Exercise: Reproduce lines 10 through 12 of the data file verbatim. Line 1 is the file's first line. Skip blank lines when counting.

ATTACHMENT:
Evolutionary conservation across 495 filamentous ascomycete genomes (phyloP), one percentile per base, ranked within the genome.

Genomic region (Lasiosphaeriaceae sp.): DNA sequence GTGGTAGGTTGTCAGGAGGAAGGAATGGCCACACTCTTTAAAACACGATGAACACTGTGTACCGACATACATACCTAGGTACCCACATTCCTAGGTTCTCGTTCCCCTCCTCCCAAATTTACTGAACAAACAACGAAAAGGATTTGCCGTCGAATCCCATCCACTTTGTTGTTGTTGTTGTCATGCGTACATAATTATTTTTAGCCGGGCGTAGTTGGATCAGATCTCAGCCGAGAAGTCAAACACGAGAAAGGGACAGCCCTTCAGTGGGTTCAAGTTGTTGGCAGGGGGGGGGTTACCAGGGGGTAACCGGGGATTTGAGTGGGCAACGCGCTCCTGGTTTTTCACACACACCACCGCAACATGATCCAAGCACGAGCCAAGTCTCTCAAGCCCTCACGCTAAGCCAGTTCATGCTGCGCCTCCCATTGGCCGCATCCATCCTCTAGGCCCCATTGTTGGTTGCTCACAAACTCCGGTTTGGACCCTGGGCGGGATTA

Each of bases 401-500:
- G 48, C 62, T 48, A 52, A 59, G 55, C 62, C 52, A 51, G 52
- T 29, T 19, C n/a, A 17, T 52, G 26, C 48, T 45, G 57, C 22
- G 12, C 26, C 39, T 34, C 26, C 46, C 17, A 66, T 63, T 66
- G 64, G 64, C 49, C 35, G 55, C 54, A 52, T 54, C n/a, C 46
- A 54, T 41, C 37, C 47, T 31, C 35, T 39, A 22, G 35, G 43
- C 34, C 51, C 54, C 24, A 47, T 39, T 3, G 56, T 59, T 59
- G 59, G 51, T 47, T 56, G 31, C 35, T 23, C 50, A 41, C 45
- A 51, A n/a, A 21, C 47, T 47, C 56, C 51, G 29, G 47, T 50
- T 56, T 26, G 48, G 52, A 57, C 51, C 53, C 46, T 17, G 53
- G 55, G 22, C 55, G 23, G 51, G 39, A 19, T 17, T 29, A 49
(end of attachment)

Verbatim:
- G 59, G 51, T 47, T 56, G 31, C 35, T 23, C 50, A 41, C 45
- A 51, A n/a, A 21, C 47, T 47, C 56, C 51, G 29, G 47, T 50
- T 56, T 26, G 48, G 52, A 57, C 51, C 53, C 46, T 17, G 53